Perhaps this humility is what is foremost in Jude’s mind as he writes this letter to encourage his brethren in the Lord to contend for the faith, that is, to uphold it and preach what they originally learned in the face of false teachers. The reason is that many claiming Christian authority and Godly wisdom were engaged in teaching and encouraging sensuality. This took the form of sexual immorality as we gather from Jude’s reference to Sodom and Gomorrah. This reference reminds us that many in the contemporary church are also in the habit of preaching and practicing such immorality. They do not call sexual perversion sin, but a lifestyle choice. The unfortunate result is that those who encourage such practices and/or encourage others to do so will wind up facing God’s judgment just as He condemned those Israelites redeemed from Egypt as well as the fallen angels and the wicked people of Sodom and Gomorrah. Jude’s references tell us that God’s word does not change. Therefore the Christian must stand up for the faith in face of ridicule and persecution rather than conform to the pressure of society’s fluctuating mores.
In the previous epistle John warned of the dangers of extending hospitality toward false preachers, here he urged his audience to extend hospitality toward fellow believers. The letter was addressed to Gaius who appears to have been a well-respected and godly leader in the church. John commended him for his hospitality towards visiting missionaries. Yet it seemed that another leader in the church, Diotrephes was not extending the same kind of welcome. In fact he rejected the godly disciples John had sent and dis-fellowshipped those who opposed him. In this way he rejected John’s authority and status in favor of his own. He was the “church boss” probably by virtue of a high social standing and wealth.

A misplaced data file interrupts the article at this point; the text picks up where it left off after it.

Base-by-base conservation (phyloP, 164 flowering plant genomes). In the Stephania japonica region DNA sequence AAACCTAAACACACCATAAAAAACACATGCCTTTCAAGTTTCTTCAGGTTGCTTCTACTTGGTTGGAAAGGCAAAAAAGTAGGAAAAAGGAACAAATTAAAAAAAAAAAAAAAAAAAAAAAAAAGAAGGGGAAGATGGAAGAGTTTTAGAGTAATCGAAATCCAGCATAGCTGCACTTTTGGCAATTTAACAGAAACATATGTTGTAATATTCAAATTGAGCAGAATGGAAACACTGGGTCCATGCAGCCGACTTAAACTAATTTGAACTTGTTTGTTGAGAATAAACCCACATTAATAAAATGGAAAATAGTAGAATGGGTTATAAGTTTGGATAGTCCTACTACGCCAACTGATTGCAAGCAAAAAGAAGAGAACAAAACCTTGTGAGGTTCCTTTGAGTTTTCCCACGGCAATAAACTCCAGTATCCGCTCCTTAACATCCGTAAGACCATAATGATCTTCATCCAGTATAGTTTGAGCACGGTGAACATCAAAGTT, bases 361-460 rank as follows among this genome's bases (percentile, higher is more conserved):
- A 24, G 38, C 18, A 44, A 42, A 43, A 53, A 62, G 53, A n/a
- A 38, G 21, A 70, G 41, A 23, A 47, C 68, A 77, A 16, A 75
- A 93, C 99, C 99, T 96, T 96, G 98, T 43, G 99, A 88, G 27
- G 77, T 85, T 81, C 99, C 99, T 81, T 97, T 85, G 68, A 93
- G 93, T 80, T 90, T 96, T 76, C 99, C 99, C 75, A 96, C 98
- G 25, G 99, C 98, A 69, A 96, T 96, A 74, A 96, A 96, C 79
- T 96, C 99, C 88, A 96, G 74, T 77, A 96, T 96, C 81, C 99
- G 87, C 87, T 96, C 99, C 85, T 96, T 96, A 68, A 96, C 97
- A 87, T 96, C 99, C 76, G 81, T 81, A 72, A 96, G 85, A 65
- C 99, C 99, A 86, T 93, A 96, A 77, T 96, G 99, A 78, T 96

Almost every church has a Diotrephes who arrogantly throws his/her weight around because of social status, wealth, cultural background or family ties. Such people feel that their authority is of the highest order. They also maintain that their way of doing things is the only right way. They maintain that their opinion of what is true Christian behavior or true Christian theology is the only right way, and they will harass and ridicule those who disagree with them as well as spread gossip that distorts the truth. Thank God that there are people like Gaius, Demetrius and John who will stand up to them. Those who oppose the Lord’s messengers in such a high handed fashion will find that they stand in opposition to the Lord Himself.